Denso starter contact replacement.

MoGas

Central Scrutinizer
Since many of the vehicles on this forum are foreign, I figured I’d do a little tech write up on replacing the starter contacts in a Denso gear reduction starter.

How this came about:

My wife’s 1999 Grand Caravan 3.3l V6 Flex Fuel minivan has been having a starter “click” but no engagement of the starter drive motor. Having had the same problem in my Cruiser some months ago, I thought I’d look at the starter. Low and behold, it is a Denso gear reduction type. I called my local Dodge dealer to see about getting a plunger and contacts and I was told “The starter is not a serviceable part, it just gets replaced”. I was not to be deterred.

I went online and found the plunger kit at Checker Auto, in stock, for ~13 bucks. On the CSK auto parts site there is a link to see what the part you are inquiring fits. It is the same kit that I now keep as a trail spare for my 80. I bought the kit, and proceeded to remove the starter. Here is the progression of the repair, including digital images that should be basically the same for any Denso gear reduction starter.

I am not including images of the removal/install as that will vary with the vehicle.

This is the starter on the bench:


The Denso tag:


Place the starter securely in a vise using soft jaws. I have aluminum jaw covers, you may need to use wood pieces.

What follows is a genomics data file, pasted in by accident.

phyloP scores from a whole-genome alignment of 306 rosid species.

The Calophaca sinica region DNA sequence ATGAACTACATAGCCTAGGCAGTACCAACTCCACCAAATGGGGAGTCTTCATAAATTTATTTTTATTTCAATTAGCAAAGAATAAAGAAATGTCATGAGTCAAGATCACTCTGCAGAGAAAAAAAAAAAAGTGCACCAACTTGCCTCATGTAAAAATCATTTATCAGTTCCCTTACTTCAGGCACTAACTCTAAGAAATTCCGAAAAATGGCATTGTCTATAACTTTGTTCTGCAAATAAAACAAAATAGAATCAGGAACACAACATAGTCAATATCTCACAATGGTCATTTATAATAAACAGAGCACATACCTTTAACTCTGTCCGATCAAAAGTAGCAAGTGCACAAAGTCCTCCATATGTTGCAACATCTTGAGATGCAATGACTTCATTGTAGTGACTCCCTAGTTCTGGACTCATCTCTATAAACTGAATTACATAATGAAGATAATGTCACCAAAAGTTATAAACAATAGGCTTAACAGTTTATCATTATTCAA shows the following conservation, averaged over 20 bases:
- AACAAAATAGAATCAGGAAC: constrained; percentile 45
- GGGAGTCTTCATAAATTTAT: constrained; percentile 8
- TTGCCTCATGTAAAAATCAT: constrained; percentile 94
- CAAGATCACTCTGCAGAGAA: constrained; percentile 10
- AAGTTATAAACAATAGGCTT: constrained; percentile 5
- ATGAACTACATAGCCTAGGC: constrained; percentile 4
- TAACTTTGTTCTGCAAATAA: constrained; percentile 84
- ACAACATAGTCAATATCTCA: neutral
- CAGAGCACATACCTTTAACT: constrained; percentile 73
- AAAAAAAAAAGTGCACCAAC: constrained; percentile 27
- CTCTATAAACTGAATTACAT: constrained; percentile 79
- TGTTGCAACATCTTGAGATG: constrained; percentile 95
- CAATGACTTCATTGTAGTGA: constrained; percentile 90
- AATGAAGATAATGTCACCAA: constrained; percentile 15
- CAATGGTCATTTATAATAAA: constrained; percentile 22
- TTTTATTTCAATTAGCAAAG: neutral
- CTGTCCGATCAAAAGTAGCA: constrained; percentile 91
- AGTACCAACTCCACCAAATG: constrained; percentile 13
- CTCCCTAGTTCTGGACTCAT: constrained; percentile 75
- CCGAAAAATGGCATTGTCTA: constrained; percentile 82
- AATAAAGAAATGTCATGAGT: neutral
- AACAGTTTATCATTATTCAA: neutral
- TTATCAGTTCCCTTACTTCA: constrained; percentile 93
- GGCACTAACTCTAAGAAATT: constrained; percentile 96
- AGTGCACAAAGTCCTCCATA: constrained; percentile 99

Remove the 3-7mm screws that secure the solenoid cover to the housing. This will expose the plunger. There will be slight spring tension on the cover, but it is not much and should be very easy to overcome by hand pressure on the cover:


Pull the plunger out of the solenoid housing and set aside. You will now see the contacts on either side of the housing:
Side note: Notice that the contacts are worn down and pitted. The major failure can and has been that the contacts get worn to the point that when the starter engages, the plunger will stick between the channels dug out of the contacts keeping the starter engaged, even if you remove the key from the ignition!! There is full battery amperage going through the motor and if this happens you run a great risk of your vehicle catching fire. That is why it is important to address this issue as soon as you start to get the starter "click".


Remove the spring from the housing and set to the side. You will be reusing this part!! Notice the ball in the bottom of the hole. On my cruiser, the ball could be removed and potentially lost by turning the starter over from the position illustrated. On this particular version, the ball is retained by a ridge at the top of the hole and can't come out unless you take the starter solenoid screws out of the other end of the solenoid housing.


Remove the nut that holds the wire that transfers power to the starter drive motor:


Remove the power transfer wire from the contact stud: